Raising Kids Who Read: What Parents and Teachers Can Do
Everyone agrees that reading is important, but kids today tend to lose interest in reading before adolescence. In Raising Kids Who Read, bestselling author and psychology professor Daniel T. Willingham explains this phenomenon and provides practical solutions for engendering a love of reading that...more
Willingham also fails to acknowledge (or credit) the substantial body of work from ...more
It’s laid out well and flows easily and isn’t too science- based and not too social- based but somewhere in the middle.
My biggest takeaways are ...more
Raising Kids Who Read: What Parents and Teachers Can Do by Daniel T. Willingham, PhD
This is geared mostly towards getting preschool and elementary students excited about reading and really use a team approach between school and home to make it successful. Strategies are given to fit in time for reading, to make children excited about reading and how to incorporate reading into life. There is a chapter geared towards middle and high school students which is nice and helpful. ...more
"question for parents is how to ensure a sturdy curiosity throughout childhood. The answer is showing that you value curiosity yourself by honoring it in your child and modeling it in your daily ...more
Many of the ideas presented were great! I think I may have used one or two in the ...more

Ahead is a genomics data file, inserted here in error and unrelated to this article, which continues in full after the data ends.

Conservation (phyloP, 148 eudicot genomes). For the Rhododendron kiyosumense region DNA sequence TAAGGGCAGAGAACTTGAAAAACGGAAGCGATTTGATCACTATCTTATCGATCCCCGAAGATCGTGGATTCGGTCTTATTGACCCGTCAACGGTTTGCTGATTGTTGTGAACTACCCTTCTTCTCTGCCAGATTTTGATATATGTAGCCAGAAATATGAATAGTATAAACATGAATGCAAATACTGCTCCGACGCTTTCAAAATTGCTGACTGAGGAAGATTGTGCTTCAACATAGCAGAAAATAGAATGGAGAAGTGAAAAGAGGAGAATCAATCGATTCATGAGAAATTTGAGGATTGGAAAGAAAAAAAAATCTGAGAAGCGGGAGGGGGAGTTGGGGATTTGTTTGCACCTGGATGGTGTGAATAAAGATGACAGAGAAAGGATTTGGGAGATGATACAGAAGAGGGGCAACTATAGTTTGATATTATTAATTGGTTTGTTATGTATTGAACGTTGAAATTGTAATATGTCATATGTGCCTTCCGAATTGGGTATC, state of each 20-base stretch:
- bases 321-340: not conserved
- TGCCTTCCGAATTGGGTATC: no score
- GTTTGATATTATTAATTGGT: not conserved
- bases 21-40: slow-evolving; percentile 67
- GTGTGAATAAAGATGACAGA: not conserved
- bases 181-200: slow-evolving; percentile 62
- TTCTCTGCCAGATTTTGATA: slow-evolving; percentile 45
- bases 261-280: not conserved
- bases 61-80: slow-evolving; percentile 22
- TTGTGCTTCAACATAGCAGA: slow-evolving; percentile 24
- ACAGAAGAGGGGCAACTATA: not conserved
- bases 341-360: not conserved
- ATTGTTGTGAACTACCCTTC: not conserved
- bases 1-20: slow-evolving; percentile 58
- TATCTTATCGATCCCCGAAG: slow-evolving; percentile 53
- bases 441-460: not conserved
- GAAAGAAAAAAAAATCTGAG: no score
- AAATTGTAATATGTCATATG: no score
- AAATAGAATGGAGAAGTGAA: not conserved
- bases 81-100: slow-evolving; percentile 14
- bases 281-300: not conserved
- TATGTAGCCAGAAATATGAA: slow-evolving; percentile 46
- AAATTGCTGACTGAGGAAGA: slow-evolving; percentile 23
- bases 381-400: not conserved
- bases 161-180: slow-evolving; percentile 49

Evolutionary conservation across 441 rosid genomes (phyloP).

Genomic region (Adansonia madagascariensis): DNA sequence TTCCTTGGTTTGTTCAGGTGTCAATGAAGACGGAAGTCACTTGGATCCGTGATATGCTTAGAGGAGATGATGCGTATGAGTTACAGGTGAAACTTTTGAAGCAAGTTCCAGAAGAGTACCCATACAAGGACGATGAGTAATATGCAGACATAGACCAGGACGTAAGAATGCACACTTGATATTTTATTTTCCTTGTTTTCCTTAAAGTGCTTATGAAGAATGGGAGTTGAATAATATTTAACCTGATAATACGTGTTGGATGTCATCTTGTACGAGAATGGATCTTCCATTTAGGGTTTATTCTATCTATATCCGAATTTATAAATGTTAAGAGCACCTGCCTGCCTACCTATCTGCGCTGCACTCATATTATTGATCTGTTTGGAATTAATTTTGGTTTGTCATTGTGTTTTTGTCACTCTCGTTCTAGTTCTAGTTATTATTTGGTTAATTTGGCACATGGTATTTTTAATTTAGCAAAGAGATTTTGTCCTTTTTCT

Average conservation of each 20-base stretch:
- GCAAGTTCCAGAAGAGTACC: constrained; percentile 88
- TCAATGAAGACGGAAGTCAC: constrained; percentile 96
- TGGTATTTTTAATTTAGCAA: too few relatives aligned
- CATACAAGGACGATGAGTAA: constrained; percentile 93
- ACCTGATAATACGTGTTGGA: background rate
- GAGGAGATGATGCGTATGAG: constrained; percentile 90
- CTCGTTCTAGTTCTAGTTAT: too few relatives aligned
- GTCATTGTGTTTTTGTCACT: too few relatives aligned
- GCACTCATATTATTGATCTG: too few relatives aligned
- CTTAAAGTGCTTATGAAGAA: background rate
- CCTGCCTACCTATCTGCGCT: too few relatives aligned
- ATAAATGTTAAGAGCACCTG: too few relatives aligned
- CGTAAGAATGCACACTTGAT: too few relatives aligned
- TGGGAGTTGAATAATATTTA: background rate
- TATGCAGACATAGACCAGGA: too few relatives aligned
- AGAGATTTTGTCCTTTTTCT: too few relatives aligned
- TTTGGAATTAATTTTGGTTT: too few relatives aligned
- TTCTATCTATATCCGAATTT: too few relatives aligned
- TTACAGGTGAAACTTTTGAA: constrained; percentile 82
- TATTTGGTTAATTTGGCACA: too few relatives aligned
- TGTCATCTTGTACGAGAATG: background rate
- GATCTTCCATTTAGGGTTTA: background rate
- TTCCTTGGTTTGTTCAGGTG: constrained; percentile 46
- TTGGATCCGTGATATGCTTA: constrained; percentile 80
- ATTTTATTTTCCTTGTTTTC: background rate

Re: screen time (and why I feel so strongly about limiting it):
1. "Kids need to know that they can depend on themselves - not a screen, not a parent - for ...more
That said, it's comprised of accessible, common-sense, data-and-anecdote-backed approaches to helping children at all different stages to enjoy reading. And that's the main thrust of this book: reading is useful for learning and studying, but to raise fluent, consistent readers, reading needs to be fun.
While I don't think any of Willingham's advice is particularly revolutionary, I appreciate how it's condensed into an easily accessible volume with extensive suggestions for further reading and works cited sections.
I'm not sure how helpful this book would actually be for teachers. But I think it's great for parents.
This book is definitely worth re-reading at different stages in your child's reading development.